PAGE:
Saran Vs. The State of Bihar & Anr  INSC 417 (24 August 1995)
K. Ramaswamy, K. Hansaria B.L. (J)
1996 AIR 204 1995 SCC (6) 142 JT 1995 (6) 428 1995 SCALE (5)216
O R D
appellant was a partner in M/s. Agjevinath Films along with the second
respondent, Shiv Prakash, and another person, Ajit Jai Tilak. The firm was
constituted to distribute, exhibit and exploit the cinematograph films. The
firm had entered into an agreement with producer, Bhojpuri film for
distribution of `Hamari Dulhaniya' and had two prints of the films obtained
from the laboratory at Bombay and were arranged for exhibition in Roopak
Cinema, Patna. It is the case of Shiv Prakash, the complainant on behalf of
M/s. Ajgevinath Films, that the first accused, namely, M/s. Sapna Enterprises,
had contracted on June
22, 1988 to take the
film, exhibit the same and account for the proceeds in terms of the contract.
Pursuant thereto, M/s. Sapna Enterprises was entrusted with the second copy of
the film for exhibition and they exhibited the film from July 1, 1988. But the first accused had not
returned the print to the complainant-second respondent with ulterior and
dishonest intention to make wrongful gain and to cause wrongful loss to the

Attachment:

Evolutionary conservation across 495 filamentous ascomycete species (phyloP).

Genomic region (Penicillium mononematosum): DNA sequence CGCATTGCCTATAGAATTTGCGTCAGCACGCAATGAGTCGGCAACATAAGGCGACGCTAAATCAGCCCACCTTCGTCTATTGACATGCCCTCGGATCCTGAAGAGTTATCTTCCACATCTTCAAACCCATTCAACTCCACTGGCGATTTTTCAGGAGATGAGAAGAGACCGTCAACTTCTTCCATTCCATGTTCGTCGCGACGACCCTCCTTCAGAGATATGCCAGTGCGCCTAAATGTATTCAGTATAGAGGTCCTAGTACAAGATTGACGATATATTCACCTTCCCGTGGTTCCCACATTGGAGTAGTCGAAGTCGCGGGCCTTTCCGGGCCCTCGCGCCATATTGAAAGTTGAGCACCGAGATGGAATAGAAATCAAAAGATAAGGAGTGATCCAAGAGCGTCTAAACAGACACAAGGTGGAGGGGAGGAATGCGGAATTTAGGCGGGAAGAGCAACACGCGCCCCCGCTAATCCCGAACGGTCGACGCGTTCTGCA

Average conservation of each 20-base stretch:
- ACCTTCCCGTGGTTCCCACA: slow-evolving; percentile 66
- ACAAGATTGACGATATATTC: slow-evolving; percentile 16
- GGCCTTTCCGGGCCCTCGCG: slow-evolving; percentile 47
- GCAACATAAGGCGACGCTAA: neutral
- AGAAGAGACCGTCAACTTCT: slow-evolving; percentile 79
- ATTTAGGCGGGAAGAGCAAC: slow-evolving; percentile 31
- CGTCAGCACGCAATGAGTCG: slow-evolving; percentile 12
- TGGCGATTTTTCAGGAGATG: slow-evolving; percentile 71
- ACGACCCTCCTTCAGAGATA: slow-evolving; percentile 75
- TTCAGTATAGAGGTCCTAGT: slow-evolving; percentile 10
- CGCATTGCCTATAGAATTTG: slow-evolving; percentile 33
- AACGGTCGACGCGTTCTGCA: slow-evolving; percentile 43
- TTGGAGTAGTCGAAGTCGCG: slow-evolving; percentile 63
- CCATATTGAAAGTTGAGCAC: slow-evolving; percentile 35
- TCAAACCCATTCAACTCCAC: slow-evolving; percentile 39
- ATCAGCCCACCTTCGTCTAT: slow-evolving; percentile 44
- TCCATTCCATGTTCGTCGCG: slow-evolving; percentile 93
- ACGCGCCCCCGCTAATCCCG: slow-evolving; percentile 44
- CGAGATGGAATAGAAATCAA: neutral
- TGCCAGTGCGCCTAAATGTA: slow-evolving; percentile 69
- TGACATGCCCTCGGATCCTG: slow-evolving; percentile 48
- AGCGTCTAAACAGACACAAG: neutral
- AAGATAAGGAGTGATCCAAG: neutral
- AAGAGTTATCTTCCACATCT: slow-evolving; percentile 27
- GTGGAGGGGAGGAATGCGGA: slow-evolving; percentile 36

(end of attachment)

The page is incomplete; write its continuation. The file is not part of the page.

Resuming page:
second respondent. Subsequently, it came to the knowledge of Shiv Prakash that
the first accused colluded and conspired with the appellant and Ajit with an
intention to defraud the second respondent; and the firm exploited the second
copy of the film in the said cinema and "they stealthily and illegally
misappropriated collections and dishonestly made wrongful gain for themselves
and caused wrongful loss to the complainant and the said concern." It was
also alleged that the appellant and Ajit induced the first accused by
conspiracy to illegally obtain the films prepared for themselves and fabricated
the documents and thereby Ajit, the first accused firm and the appellant, in
collusion and conspiracy with common intention to do mischief, committed the
offence referred to earlier.
the complaint was filed before the Chief Judicial Magistrate, Patna who, after examining the
complainant, transferred the case to Judicial Magistrate-II, Patna whose Presiding Officer then was
Mr. A.K. Srivastava.
learned Magistrate examined three witnesses and thereafter issued process to
the appellant and third respondent under ss.405 and 420 IPC. The appellant
thereafter filed an application under s.482 of the Code of Criminal Procedure,
1973 [for short, `the Court'] before the High Court, Patna to quash the complaint.
High Court in the impugned order dismissed the application holding that the
complaint prima facie discloses the offence punishable under the sections for